“Our grandparents and parents fought against this and spent years in prison or died. If that’s not over, will it be the same for us with decades of military rule? ”Asked Phyu Pannu Khin, a member of the Burmese diaspora in the United States and a graduate student in clinical psychology who has been providing psychological services to people in Myanmar online since the coup.

“There is intergenerational trauma and a loss of future and hope. For our [younger] Generation we have experienced relative freedom under civil government – we have tasted freedom and we had dreams, so it is particularly devastating now that all of this has been taken away. “

COVID-19 and lack of resources

The return to military rule is not the only cause of depression and anxiety in the country.

While Myanmar managed to keep COVID-19 at bay in the first year of the pandemic, cases rose rapidly in July when a third wave hit. To date, 14,499 COVID-19-related deaths have been recorded, but the actual number is believed to be much higher.

With lack of resources, closed hospitals, and the military’s hoarding of medicines and oxygen, a feeling of helplessness has increased survivors’ guilt as the population struggles to rescue injured or sick loved ones.

“With COVID-19, people are asking for oxygen and medical treatment but are not receiving these essentials. We see our family members die in front of our eyes, and most people blame themselves and feel guilty, ”said Cherry Soe Myint.

“Although I am a mental health specialist and know how to deal with it, I also feel the survivors’ guilt, but I am trying to change my thinking. Why do i have to live Why did my father die? It wasn’t me, but the situation in the country. “

Volunteers pray in front of the bodies of people who have died of COVID-19 during their funeral at a cemetery in Mandalay, Myanmar, July 14, 2021 [File: Stringer/Reuters]
Locals line up with their tanks to refill oxygen during the ongoing COVID-19 outbreak in Yangon, Myanmar, July 14, 2021 [File: Stringer/Reuter]

Cherry Soe Myint, along with other mental health professionals, has tried to teach this type of thinking to their patients through virtual therapy sessions, but she said that given security risks, unreliable internet, and COVID-19 constraints.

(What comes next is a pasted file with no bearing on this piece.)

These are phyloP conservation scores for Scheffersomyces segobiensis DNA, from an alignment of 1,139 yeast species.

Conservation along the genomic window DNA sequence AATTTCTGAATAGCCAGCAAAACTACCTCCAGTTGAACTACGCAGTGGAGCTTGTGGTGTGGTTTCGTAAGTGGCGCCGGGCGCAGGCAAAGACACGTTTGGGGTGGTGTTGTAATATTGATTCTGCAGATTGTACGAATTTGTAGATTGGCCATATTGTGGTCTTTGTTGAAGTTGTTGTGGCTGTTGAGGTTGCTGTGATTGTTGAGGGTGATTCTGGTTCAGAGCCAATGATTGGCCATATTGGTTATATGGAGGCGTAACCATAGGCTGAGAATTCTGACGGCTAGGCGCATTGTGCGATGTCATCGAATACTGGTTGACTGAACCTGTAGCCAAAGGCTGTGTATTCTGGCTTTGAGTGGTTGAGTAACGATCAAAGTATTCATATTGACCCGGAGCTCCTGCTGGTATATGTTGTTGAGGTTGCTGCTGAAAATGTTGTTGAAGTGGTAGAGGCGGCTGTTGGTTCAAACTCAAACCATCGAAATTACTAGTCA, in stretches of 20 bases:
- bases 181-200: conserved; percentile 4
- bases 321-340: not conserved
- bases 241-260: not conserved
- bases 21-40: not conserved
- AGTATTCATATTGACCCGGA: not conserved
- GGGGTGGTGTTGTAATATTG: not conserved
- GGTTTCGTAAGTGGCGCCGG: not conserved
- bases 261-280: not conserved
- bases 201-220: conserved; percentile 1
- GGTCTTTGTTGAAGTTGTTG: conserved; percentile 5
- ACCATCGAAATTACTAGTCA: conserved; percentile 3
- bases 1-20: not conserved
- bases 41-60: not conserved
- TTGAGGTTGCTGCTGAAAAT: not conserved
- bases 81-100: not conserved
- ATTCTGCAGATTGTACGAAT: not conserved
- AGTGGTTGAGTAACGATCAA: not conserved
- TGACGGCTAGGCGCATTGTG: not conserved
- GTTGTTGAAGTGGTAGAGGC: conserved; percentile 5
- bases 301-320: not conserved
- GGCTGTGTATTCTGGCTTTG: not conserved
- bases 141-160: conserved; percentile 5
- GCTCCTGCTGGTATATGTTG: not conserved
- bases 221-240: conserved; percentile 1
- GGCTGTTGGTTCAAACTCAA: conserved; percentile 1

While grief over the violence and COVID-19 is felt by everyone, experiences are different between different groups.

The fear of being stopped by a soldier and taken to a detention center triggers particular waves of fear among young women due to extensive reports of sexual violence, particularly against women from ethnic and religious minorities.

“I’m afraid of what soldiers might do to me. I think about it when I interact with soldiers all the time, especially at checkpoints, ”said Thet, a young ethnic activist in Yangon, holding back tears as she spoke. Fearing retaliation, she asked to use only her first name.

“During the day, when I’m busy, I don’t feel it that much, but it’s the quiet moments, especially at night, when it can be very difficult for me. I have very bad insomnia now. I can only sleep three hours straight before I wake up. “

It’s not alone. With regular evening raids and internet blackouts, the night has become an especially scary time of day for most people across Myanmar, with many experiencing similar anxiety and insomnia.

As a collective understanding has emerged from this shared grief and trauma, some have found greater openness to discussions about mental health and more support for those who seek help. Over the past six months, resources shared on social media, as well as webinar training and therapy sessions, have expanded to provide help to those in need.

For the vast majority, however, especially those like Van Thawng Thawng in rural and ethnic areas, the prevailing traditional views on mental health continue to prevent those struggling with mental illness from receiving help.

“If there were mental health resources in Chin state, that would be very nice, but across the country, Myanmar people are still not used to opening up and going to a therapist like they are in western countries,” said Van Thawng Thawng.

“Things are getting better as more and more people offer to relieve depression. But people are still not aware of it, not used to it. It will take time. “